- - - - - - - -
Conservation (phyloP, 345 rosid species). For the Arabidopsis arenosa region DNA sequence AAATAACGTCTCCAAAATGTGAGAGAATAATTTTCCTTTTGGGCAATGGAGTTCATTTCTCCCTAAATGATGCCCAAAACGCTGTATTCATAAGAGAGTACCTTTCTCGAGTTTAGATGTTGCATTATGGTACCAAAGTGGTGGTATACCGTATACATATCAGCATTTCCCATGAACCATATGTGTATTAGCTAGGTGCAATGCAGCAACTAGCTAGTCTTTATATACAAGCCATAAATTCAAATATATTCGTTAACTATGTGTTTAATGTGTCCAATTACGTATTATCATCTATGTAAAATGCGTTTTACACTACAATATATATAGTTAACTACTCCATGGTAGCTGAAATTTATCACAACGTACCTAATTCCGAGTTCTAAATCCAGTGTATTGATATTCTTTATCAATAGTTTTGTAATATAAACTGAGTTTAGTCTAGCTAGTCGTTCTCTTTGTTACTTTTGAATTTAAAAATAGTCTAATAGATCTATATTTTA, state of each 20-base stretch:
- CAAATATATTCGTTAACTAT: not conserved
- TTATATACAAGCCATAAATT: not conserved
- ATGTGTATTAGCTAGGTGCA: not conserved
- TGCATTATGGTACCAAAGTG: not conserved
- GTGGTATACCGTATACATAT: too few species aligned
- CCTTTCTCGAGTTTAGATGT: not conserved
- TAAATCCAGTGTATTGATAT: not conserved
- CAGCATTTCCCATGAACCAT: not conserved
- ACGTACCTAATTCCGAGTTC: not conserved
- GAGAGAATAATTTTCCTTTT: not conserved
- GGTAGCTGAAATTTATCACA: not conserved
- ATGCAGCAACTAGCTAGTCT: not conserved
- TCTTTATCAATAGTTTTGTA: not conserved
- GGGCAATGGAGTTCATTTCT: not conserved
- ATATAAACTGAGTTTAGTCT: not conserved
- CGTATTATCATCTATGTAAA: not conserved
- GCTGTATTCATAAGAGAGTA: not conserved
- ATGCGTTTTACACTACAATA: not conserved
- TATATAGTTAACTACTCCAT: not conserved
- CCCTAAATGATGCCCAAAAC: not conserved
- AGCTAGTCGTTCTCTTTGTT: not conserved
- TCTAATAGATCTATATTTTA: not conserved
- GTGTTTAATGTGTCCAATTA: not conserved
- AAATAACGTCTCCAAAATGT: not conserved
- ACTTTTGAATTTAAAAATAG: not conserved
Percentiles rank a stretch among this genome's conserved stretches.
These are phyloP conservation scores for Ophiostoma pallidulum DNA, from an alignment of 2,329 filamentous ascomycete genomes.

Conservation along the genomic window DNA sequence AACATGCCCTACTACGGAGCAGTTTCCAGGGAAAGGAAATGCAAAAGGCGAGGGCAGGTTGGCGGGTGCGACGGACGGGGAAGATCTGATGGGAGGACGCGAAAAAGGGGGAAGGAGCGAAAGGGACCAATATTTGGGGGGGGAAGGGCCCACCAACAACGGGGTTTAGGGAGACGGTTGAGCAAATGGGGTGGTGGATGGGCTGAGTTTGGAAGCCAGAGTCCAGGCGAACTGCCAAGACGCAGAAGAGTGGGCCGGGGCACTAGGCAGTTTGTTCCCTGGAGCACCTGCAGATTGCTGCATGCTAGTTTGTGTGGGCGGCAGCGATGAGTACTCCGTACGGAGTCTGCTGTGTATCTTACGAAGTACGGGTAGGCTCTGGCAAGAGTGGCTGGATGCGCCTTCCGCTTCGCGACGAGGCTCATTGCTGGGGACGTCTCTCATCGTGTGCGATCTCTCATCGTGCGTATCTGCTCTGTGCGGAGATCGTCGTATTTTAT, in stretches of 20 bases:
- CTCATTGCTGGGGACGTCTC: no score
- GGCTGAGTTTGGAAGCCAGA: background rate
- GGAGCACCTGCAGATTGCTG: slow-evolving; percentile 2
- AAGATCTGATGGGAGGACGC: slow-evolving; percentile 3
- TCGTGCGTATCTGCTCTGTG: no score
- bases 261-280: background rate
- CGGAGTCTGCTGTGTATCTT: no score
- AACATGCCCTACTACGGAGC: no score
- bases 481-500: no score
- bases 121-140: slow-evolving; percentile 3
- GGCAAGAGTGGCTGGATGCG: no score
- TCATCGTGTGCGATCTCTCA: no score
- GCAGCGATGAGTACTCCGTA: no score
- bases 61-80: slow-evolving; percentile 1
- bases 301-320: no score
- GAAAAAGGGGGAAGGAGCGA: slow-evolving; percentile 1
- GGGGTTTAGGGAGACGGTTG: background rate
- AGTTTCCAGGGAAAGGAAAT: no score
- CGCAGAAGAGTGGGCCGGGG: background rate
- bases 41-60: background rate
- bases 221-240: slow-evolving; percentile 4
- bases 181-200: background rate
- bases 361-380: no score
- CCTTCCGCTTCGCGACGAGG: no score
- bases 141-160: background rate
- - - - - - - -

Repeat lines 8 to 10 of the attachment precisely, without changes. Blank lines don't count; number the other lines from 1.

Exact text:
- TAAATCCAGTGTATTGATAT: not conserved
- CAGCATTTCCCATGAACCAT: not conserved
- ACGTACCTAATTCCGAGTTC: not conserved